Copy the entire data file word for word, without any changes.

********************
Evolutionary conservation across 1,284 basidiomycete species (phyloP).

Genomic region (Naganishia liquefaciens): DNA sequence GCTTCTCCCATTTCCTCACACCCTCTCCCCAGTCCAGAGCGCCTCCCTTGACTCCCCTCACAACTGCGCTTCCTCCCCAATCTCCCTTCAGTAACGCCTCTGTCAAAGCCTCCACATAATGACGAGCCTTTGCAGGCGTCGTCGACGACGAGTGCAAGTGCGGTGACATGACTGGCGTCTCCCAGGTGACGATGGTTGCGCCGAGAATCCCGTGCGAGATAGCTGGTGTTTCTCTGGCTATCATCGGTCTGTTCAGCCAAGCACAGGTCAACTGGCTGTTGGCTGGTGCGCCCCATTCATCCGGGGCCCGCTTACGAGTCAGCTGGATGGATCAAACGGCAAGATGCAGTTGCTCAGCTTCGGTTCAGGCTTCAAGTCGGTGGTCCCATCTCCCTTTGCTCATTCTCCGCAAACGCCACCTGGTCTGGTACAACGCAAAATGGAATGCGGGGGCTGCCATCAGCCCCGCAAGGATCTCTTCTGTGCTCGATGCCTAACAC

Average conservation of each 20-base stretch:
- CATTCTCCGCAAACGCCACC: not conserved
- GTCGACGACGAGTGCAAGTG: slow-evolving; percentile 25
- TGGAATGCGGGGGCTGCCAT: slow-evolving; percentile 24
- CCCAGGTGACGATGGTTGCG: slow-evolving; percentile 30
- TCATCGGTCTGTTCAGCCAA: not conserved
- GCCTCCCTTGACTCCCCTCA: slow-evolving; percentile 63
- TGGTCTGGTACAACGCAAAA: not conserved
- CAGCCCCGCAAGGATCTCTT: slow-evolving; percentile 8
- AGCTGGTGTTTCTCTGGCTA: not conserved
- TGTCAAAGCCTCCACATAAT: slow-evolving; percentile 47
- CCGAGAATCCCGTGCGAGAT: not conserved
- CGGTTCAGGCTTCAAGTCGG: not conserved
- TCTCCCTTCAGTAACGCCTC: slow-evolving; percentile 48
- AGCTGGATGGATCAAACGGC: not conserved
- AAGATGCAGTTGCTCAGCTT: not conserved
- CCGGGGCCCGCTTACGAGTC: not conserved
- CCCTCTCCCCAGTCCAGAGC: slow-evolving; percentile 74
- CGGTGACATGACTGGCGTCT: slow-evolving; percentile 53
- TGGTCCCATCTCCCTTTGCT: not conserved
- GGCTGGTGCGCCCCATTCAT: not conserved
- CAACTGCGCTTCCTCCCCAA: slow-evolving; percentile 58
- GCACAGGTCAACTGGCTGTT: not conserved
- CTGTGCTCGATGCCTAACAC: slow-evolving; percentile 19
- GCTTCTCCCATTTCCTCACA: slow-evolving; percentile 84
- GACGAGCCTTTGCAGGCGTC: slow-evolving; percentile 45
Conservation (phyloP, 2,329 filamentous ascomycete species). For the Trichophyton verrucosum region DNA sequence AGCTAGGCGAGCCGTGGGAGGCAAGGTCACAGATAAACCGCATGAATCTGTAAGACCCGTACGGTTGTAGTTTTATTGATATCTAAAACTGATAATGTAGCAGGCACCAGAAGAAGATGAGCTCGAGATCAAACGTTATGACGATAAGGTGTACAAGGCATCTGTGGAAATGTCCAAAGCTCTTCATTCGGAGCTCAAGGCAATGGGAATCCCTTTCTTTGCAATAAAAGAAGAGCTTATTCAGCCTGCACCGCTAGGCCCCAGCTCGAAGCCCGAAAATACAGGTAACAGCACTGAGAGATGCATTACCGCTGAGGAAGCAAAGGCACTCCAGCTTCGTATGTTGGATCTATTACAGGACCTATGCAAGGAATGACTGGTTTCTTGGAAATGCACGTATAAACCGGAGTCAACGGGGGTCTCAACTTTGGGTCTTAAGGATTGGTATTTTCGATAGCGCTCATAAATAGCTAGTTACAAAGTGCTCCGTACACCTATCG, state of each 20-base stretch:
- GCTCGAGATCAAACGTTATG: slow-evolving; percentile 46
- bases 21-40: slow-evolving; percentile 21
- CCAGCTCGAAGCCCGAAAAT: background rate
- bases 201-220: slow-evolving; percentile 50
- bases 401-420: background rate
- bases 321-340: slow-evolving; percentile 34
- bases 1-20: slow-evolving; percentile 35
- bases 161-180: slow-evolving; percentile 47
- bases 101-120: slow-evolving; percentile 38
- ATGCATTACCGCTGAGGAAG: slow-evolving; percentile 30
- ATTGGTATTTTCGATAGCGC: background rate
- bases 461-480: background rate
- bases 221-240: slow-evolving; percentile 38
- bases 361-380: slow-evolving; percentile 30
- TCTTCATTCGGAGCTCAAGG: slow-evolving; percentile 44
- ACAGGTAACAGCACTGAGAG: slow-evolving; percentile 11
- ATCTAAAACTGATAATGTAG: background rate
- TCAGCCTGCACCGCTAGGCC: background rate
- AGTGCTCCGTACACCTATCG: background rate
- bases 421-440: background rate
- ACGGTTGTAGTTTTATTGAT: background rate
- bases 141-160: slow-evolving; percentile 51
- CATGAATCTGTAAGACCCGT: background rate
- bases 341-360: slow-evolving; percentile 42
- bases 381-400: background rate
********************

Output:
Evolutionary conservation across 1,284 basidiomycete species (phyloP).

Genomic region (Naganishia liquefaciens): DNA sequence GCTTCTCCCATTTCCTCACACCCTCTCCCCAGTCCAGAGCGCCTCCCTTGACTCCCCTCACAACTGCGCTTCCTCCCCAATCTCCCTTCAGTAACGCCTCTGTCAAAGCCTCCACATAATGACGAGCCTTTGCAGGCGTCGTCGACGACGAGTGCAAGTGCGGTGACATGACTGGCGTCTCCCAGGTGACGATGGTTGCGCCGAGAATCCCGTGCGAGATAGCTGGTGTTTCTCTGGCTATCATCGGTCTGTTCAGCCAAGCACAGGTCAACTGGCTGTTGGCTGGTGCGCCCCATTCATCCGGGGCCCGCTTACGAGTCAGCTGGATGGATCAAACGGCAAGATGCAGTTGCTCAGCTTCGGTTCAGGCTTCAAGTCGGTGGTCCCATCTCCCTTTGCTCATTCTCCGCAAACGCCACCTGGTCTGGTACAACGCAAAATGGAATGCGGGGGCTGCCATCAGCCCCGCAAGGATCTCTTCTGTGCTCGATGCCTAACAC

Average conservation of each 20-base stretch:
- CATTCTCCGCAAACGCCACC: not conserved
- GTCGACGACGAGTGCAAGTG: slow-evolving; percentile 25
- TGGAATGCGGGGGCTGCCAT: slow-evolving; percentile 24
- CCCAGGTGACGATGGTTGCG: slow-evolving; percentile 30
- TCATCGGTCTGTTCAGCCAA: not conserved
- GCCTCCCTTGACTCCCCTCA: slow-evolving; percentile 63
- TGGTCTGGTACAACGCAAAA: not conserved
- CAGCCCCGCAAGGATCTCTT: slow-evolving; percentile 8
- AGCTGGTGTTTCTCTGGCTA: not conserved
- TGTCAAAGCCTCCACATAAT: slow-evolving; percentile 47
- CCGAGAATCCCGTGCGAGAT: not conserved
- CGGTTCAGGCTTCAAGTCGG: not conserved
- TCTCCCTTCAGTAACGCCTC: slow-evolving; percentile 48
- AGCTGGATGGATCAAACGGC: not conserved
- AAGATGCAGTTGCTCAGCTT: not conserved
- CCGGGGCCCGCTTACGAGTC: not conserved
- CCCTCTCCCCAGTCCAGAGC: slow-evolving; percentile 74
- CGGTGACATGACTGGCGTCT: slow-evolving; percentile 53
- TGGTCCCATCTCCCTTTGCT: not conserved
- GGCTGGTGCGCCCCATTCAT: not conserved
- CAACTGCGCTTCCTCCCCAA: slow-evolving; percentile 58
- GCACAGGTCAACTGGCTGTT: not conserved
- CTGTGCTCGATGCCTAACAC: slow-evolving; percentile 19
- GCTTCTCCCATTTCCTCACA: slow-evolving; percentile 84
- GACGAGCCTTTGCAGGCGTC: slow-evolving; percentile 45
Conservation (phyloP, 2,329 filamentous ascomycete species). For the Trichophyton verrucosum region DNA sequence AGCTAGGCGAGCCGTGGGAGGCAAGGTCACAGATAAACCGCATGAATCTGTAAGACCCGTACGGTTGTAGTTTTATTGATATCTAAAACTGATAATGTAGCAGGCACCAGAAGAAGATGAGCTCGAGATCAAACGTTATGACGATAAGGTGTACAAGGCATCTGTGGAAATGTCCAAAGCTCTTCATTCGGAGCTCAAGGCAATGGGAATCCCTTTCTTTGCAATAAAAGAAGAGCTTATTCAGCCTGCACCGCTAGGCCCCAGCTCGAAGCCCGAAAATACAGGTAACAGCACTGAGAGATGCATTACCGCTGAGGAAGCAAAGGCACTCCAGCTTCGTATGTTGGATCTATTACAGGACCTATGCAAGGAATGACTGGTTTCTTGGAAATGCACGTATAAACCGGAGTCAACGGGGGTCTCAACTTTGGGTCTTAAGGATTGGTATTTTCGATAGCGCTCATAAATAGCTAGTTACAAAGTGCTCCGTACACCTATCG, state of each 20-base stretch:
- GCTCGAGATCAAACGTTATG: slow-evolving; percentile 46
- bases 21-40: slow-evolving; percentile 21
- CCAGCTCGAAGCCCGAAAAT: background rate
- bases 201-220: slow-evolving; percentile 50
- bases 401-420: background rate
- bases 321-340: slow-evolving; percentile 34
- bases 1-20: slow-evolving; percentile 35
- bases 161-180: slow-evolving; percentile 47
- bases 101-120: slow-evolving; percentile 38
- ATGCATTACCGCTGAGGAAG: slow-evolving; percentile 30
- ATTGGTATTTTCGATAGCGC: background rate
- bases 461-480: background rate
- bases 221-240: slow-evolving; percentile 38
- bases 361-380: slow-evolving; percentile 30
- TCTTCATTCGGAGCTCAAGG: slow-evolving; percentile 44
- ACAGGTAACAGCACTGAGAG: slow-evolving; percentile 11
- ATCTAAAACTGATAATGTAG: background rate
- TCAGCCTGCACCGCTAGGCC: background rate
- AGTGCTCCGTACACCTATCG: background rate
- bases 421-440: background rate
- ACGGTTGTAGTTTTATTGAT: background rate
- bases 141-160: slow-evolving; percentile 51
- CATGAATCTGTAAGACCCGT: background rate
- bases 341-360: slow-evolving; percentile 42
- bases 381-400: background rate